French customs check across border irks Italy

The Italian Foreign Ministry summoned France's ambassador on Saturday, after uniformed French customs officers crossed the border in the Alps to confront a man suspected of carrying drugs.

French customs check across border irks Italy
A file photo of a train at Bardonecchia station. Photo: AFP

France insisted that the presence of its personnel at a railway station just inside Italy was acceptable.

However French ambassador Christian Masset was summoned over what Rome termed “a serious act considered outside the scope of cooperation between states sharing a border.”

The foreign ministry added that the EU neighbours would address the issue further at a meeting in the northern city of Turin on April 16th.

The Rainbow4Africa NGO, which has for months occupied part of the train station in the alpine village of Bardonecchia to aid migrants headed for France, filed a complaint after the French officials turned up there late Friday and told a Nigerian man to provide a urine sample.

Italian officials reacted with outrage, prompting an official explanatory statement from the French embassy.

Gerald Darmanin, the French minister charged with overseeing customs, signed the statement which explained how French officials came to be present when the Paris-bound train arrived from Milan.

“These uniformed agents identified as French customs officials suspected one passenger, a Nigerian national resident in Italy, of having drugs on his person.

“In line with article 60 bis of the customs code the agents asked the person if he would consent to providing a urine sample to detect drugs which he agreed to do in writing,” the statement read.

“In order to carry out the test in conditions respecting the person, the agents waited until the train arrived to use the facility at Bardonecchia station which was placed at the disposal of French customs,” the statement went on, saying the procedure respected current guidelines laid down in 1990.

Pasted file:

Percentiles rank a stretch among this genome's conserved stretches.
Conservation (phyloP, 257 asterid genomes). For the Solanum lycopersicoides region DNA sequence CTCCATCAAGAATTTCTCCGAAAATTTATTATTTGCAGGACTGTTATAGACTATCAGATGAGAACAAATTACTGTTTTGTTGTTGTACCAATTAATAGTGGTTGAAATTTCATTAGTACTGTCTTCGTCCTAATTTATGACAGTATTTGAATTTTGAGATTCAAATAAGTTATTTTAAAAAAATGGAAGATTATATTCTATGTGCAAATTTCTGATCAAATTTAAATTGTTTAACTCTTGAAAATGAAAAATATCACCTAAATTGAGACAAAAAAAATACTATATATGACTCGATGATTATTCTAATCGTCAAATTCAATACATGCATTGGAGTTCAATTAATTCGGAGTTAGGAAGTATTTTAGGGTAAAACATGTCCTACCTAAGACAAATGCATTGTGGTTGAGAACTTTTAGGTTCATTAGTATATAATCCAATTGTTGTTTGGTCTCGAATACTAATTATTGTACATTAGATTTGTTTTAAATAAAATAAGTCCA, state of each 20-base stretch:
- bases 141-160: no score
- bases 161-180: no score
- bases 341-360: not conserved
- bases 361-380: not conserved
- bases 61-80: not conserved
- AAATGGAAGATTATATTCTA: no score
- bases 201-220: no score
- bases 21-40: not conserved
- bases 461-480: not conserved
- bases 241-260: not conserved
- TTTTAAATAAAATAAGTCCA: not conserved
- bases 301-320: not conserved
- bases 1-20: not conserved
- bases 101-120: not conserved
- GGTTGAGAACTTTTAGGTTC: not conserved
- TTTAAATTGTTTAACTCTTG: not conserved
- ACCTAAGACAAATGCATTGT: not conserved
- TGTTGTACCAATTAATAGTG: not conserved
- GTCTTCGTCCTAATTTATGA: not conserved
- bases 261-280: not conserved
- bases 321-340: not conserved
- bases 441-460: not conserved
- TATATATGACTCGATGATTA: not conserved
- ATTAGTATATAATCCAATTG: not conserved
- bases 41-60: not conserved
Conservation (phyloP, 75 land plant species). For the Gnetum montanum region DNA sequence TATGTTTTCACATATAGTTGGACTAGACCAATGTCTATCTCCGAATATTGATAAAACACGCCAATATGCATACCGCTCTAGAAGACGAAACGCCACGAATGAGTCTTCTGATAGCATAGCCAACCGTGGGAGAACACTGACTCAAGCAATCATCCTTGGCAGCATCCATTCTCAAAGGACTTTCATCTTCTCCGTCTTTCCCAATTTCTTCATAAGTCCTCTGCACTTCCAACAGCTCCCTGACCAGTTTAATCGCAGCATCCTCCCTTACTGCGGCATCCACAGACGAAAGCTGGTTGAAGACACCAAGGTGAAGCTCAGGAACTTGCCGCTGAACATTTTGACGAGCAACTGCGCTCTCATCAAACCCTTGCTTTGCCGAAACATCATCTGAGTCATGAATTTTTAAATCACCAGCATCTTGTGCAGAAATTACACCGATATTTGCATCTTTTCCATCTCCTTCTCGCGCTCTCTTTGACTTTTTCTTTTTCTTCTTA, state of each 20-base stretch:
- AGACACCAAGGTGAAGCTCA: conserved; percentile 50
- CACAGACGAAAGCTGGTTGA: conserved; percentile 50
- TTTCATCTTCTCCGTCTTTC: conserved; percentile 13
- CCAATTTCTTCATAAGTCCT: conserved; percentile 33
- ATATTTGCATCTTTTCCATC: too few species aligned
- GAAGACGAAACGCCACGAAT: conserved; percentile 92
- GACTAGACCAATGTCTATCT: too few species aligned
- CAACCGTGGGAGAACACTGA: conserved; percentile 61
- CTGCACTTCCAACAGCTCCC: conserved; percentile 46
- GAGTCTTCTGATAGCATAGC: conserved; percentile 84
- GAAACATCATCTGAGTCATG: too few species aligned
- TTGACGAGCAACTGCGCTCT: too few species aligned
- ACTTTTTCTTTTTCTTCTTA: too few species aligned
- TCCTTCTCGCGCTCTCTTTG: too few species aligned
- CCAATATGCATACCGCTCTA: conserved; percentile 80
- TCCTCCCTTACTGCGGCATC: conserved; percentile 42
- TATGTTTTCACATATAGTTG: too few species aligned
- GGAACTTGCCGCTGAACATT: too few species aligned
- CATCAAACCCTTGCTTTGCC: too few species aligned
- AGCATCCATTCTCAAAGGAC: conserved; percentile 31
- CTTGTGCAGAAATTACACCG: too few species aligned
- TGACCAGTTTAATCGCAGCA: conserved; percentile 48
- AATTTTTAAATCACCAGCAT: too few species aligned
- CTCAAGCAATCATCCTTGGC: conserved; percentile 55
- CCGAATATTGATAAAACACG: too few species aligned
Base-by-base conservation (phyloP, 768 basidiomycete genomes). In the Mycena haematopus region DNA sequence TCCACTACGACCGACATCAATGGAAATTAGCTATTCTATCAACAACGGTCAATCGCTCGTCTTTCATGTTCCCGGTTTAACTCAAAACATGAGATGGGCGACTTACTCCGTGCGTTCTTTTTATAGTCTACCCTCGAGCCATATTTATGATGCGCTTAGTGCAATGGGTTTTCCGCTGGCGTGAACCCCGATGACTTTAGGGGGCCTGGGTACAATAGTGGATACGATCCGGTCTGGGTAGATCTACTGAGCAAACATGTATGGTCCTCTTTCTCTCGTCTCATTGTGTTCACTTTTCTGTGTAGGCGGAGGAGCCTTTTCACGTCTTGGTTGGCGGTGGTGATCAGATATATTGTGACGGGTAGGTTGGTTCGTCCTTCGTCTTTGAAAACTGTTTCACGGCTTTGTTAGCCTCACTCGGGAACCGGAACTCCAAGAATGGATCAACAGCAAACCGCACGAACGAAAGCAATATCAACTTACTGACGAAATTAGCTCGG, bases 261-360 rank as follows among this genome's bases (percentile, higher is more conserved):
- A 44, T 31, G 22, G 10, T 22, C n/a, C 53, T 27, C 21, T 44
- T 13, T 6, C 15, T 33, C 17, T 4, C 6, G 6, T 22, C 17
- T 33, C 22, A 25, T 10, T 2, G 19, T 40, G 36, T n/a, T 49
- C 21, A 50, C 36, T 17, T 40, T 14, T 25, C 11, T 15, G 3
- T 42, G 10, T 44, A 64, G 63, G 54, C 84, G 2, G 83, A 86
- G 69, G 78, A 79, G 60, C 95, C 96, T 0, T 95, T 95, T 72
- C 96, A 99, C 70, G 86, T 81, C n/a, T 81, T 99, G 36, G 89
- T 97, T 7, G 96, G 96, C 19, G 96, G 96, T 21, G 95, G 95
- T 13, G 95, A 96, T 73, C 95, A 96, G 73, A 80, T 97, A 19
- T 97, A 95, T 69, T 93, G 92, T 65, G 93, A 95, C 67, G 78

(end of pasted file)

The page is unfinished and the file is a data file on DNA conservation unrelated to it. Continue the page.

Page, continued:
The French officials duly carried out the test which came back negative.

But the Italian foreign ministry said France had failed to keep them fully abreast of developments, leaving Rome to slam the incident as “unacceptable.”

Matteo Salvini, the head of Italy's far-right League, commented that Rome, “instead of expelling Russian diplomats should remove French diplomats,” juxtaposing the incident with the furore over the recent poisoning of a former Russian spy in Britain, widely blamed on Moscow.

READ ALSO: Migrant electrocuted on top of train from Italy to France


‘Sushi smugglers’: Why food deliveries in this Swiss-Italian border town are causing havoc

Authorities in a small Ticino town are at a loss on how to stop customers in Switzerland from ordering sushi from nearby restaurants in Italy.

'Sushi smugglers': Why food deliveries in this Swiss-Italian border town are causing havoc
This photo shows Swiss customers waiting at the border for sushi delivery from Italy. Photo by Commune di Monteggio

Good sushi is expensive in Ticino, but with borders closed, a trip to Italy for lunch is not really on the menu.

As a result, local residents order the dish online from the nearby Italian town of Ponte Tresa and have it delivered at the border.

While delivery drivers are not allowed to cross into Switzerland to make the delivery, they wait on the border to hand the orders over. 

The ensuing congestion at the border creates “a dangerous, unacceptable and intolerable situation” particularly on weekends, according to Piero Marchesi, mayor of Monteggio, a Swiss municipality located on the border.

In an interview with Ticino Online, Marchesi spoke of “rudeness, chaos of traffic, gatherings and illegal parking” as Swiss customers wait to pick up their orders from Italy. 




“We ask the cantonal and municipal police to coordinate with the border guards to find a solution. I can't go there to direct traffic”, he said.

The customs of Ponte Cremenaga, Fornasette and Ponte Tresa have become a meeting point for customers picking up their food orders from Italy.

In response to Marchesi’s complaints, the Federal Customs Administration (AFD) confirmed that “the border areas, for various reasons related to safety and traffic aspects, are not suitable to be used for exchange of goods”.




For his part, Norman Gobbi, president of the canton’s Council of State said that “there are several services that offer sushi in the Ticino area”.

Meanwhile, Ticino officials asked Bern to introduce border restrictions to limit non-essential traffic to and from Italy, a request that has not yet been answered by federal authorities.

READ MORE: Why are cross-border workers exempted from Switzerland’s new travel restrictions?